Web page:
The simplicity of the profitability-index method may sometimes outweigh its limitations. For example, it may not pay to worry about expenditures in subsequent years if you have only a hazy notion of future capital availability or investment opportunities. But there are also circumstances in which the limitations of the profitability-index method are intolerable. For such occasions we need a more general method for solving the capital rationing problem.

We begin by restating the problem just described. Suppose that we were to accept proportion xA of project A in our example. Then the net present value of our investment in the project would be 21xA. Similarly, the net present value of our investment in project B can be expressed as 16xB, and so on. Our objective is to select the set of projects with the highest total net present value. In other words we wish to find the values of x that maximize

Our choice of projects is subject to several constraints. First, total cash outflow in period 0 must not be greater than $10 million. In other words,

10xA + 5xB + 5xC + 0xD < 10 Similarly, total outflow in period 1 must not be greater than $10 million:

Finally, we cannot invest a negative amount in a project, and we cannot purchase more than one of each. Therefore we have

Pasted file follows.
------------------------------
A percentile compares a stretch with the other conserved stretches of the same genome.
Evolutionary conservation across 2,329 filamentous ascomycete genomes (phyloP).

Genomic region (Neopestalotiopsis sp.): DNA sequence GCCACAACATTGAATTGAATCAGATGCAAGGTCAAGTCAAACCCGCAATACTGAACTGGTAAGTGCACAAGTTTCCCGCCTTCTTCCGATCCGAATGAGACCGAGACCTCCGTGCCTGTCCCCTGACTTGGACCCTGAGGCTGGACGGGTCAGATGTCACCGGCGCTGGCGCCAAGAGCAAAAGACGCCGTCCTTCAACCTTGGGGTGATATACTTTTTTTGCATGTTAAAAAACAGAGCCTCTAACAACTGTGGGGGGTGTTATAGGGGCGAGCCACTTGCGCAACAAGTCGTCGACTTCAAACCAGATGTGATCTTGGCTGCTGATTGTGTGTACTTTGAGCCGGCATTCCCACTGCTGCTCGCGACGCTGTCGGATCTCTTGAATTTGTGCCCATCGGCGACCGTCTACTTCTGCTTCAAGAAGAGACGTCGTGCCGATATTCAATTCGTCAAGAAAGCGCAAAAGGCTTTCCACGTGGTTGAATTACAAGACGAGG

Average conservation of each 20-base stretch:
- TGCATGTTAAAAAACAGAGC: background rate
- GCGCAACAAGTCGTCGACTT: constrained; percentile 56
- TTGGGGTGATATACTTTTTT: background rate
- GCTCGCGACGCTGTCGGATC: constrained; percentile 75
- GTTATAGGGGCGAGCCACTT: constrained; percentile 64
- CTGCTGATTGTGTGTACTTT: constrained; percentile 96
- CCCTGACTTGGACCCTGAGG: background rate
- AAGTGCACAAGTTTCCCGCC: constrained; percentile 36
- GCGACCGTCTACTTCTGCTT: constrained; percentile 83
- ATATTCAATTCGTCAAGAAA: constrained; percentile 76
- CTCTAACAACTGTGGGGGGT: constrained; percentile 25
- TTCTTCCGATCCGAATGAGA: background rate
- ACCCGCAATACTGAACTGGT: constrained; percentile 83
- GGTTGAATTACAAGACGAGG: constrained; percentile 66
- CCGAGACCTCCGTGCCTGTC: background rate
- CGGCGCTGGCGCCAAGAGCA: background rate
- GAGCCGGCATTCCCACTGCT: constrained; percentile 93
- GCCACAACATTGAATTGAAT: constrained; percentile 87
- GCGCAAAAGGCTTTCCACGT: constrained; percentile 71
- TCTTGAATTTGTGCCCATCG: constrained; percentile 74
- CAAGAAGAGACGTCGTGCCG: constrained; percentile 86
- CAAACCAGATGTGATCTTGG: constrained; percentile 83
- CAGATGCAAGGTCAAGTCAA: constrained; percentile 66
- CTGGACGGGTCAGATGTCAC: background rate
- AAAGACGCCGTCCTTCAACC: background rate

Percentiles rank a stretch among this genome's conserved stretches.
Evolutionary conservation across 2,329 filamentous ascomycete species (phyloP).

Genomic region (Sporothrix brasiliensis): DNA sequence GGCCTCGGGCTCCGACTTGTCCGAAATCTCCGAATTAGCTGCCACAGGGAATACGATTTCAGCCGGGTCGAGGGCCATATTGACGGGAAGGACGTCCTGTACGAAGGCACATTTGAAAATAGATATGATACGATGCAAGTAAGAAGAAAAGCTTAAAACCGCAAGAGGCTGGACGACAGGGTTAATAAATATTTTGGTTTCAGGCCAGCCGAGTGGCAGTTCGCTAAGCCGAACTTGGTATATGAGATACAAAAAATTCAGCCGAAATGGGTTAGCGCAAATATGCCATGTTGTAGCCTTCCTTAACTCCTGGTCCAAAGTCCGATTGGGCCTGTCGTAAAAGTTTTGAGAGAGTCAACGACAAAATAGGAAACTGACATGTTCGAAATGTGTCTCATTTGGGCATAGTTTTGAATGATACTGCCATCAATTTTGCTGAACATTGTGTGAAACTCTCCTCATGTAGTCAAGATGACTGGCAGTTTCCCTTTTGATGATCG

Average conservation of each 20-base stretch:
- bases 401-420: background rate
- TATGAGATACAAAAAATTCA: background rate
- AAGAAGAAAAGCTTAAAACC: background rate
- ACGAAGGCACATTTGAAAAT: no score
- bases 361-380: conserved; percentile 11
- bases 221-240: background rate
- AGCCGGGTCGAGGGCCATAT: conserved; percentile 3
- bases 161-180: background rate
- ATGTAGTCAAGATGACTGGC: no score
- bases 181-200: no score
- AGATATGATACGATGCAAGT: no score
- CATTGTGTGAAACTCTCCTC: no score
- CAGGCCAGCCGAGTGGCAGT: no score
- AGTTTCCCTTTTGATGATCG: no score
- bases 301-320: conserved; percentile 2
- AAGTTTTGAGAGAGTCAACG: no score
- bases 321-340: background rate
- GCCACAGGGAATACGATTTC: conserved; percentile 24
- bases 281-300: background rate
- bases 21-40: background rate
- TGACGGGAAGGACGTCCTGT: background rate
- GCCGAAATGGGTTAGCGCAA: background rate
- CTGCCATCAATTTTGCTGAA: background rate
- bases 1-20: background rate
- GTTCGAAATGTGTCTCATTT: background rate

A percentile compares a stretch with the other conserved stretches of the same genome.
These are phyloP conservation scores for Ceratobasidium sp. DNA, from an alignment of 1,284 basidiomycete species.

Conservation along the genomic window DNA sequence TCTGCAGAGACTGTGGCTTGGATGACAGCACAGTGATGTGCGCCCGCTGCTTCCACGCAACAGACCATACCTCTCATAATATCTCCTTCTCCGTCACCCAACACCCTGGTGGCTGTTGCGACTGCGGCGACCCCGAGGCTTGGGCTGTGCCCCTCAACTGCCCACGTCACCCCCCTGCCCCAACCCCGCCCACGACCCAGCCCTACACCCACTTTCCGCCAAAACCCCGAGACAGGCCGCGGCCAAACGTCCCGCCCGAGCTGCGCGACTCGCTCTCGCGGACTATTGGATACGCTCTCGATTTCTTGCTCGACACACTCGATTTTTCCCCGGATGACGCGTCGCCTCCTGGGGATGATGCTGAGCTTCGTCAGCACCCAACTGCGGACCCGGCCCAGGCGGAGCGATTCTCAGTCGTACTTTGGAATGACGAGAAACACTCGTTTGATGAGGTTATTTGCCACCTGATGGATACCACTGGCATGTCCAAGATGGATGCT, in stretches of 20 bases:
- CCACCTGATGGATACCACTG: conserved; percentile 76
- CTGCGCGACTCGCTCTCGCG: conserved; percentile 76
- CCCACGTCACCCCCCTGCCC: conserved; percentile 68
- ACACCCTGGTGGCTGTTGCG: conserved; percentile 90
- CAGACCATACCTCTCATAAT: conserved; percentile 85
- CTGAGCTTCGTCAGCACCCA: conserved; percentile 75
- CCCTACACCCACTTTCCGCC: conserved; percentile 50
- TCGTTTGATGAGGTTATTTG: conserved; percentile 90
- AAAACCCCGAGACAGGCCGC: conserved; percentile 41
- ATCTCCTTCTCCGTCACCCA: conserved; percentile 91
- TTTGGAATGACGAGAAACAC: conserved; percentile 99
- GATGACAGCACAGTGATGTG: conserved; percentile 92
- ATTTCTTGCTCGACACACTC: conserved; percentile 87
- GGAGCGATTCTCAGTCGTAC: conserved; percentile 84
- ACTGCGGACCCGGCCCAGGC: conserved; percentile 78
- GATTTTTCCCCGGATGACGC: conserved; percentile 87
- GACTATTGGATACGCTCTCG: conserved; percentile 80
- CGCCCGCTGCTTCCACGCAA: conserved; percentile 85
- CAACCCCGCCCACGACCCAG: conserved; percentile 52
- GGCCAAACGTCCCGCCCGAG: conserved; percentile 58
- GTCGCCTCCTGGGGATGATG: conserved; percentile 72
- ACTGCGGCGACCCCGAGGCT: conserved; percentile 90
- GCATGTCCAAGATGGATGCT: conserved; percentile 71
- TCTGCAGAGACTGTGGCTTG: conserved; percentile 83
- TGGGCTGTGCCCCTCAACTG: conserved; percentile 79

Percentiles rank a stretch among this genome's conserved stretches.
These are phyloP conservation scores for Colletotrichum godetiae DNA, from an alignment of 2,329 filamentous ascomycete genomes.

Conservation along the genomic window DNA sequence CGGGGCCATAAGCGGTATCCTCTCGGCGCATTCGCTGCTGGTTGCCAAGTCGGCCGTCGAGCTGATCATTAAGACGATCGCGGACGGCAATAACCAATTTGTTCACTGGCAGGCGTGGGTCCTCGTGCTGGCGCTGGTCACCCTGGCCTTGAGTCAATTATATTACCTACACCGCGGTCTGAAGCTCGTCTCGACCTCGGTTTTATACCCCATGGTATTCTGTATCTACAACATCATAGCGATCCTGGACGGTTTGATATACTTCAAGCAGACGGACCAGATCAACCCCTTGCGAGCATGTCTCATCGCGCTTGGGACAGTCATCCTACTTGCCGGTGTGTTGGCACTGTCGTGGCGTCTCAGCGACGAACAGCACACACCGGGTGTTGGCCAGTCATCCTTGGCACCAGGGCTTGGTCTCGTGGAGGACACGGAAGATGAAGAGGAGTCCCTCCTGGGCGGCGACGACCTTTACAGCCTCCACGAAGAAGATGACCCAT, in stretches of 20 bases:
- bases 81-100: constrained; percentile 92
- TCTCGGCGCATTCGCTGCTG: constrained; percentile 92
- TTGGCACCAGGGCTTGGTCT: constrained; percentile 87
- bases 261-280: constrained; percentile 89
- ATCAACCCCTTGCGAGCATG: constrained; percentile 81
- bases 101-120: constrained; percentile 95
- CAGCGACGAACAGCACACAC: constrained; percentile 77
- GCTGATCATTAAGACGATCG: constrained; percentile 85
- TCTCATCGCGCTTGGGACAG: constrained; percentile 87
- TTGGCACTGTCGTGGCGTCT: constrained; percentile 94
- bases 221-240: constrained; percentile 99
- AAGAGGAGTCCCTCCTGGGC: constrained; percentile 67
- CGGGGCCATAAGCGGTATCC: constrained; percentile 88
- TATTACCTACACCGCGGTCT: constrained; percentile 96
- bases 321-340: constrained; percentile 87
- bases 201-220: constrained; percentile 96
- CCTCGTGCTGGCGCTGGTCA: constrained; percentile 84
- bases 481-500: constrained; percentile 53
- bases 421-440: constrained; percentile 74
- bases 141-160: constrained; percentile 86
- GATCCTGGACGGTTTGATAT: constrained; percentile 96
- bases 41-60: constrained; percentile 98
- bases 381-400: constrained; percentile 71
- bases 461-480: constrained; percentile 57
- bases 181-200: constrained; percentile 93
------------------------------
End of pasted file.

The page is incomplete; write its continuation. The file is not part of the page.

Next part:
0 < xA < 1, 0 < xB < 1, ... Collecting all these conditions, we can summarize the problem as follows:

Maximize 21xA + 16xB + 12xC +13xD

Subject to

One way to tackle such a problem is to keep selecting different values for the x's, noting which combination both satisfies the constraints and gives the highest net present value. But it's smarter to recognize that the equations above constitute a linear programming (LP) problem. It can be handed to a computer equipped to solve LPs.

Brealey-Meyers: I I. Value I 5. Why Net Prsnt Value I I © The McGraw-Hill

Principles of Corporate Leads to Better Companies, 2003 Finance, Seventh Edition Investments Decisions than Other Criteria

The answer given by the LP method is somewhat different from the one we obtained earlier. Instead of investing in one unit of project A and one of project D, we are told to take half of project A, all of project B, and three-quarters of D. The reason is simple. The computer is a dumb, but obedient, pet, and since we did not tell it that the x's had to be whole numbers, it saw no reason to make them so. By accepting "fractional" projects, it is possible to increase NPV by $2.25 million. For many purposes this is quite appropriate. If project A represents an investment in 1,000 square feet of warehouse space or in 1,000 tons of steel plate, it might be feasible to accept 500 square feet or 500 tons and quite reasonable to assume that cash flow would be reduced proportionately. If, however, project A is a single crane or oil well, such fractional investments make little sense.

When fractional projects are not feasible, we can use a form of linear programming known as integer (or zero-one) programming, which limits all the x's to integers.

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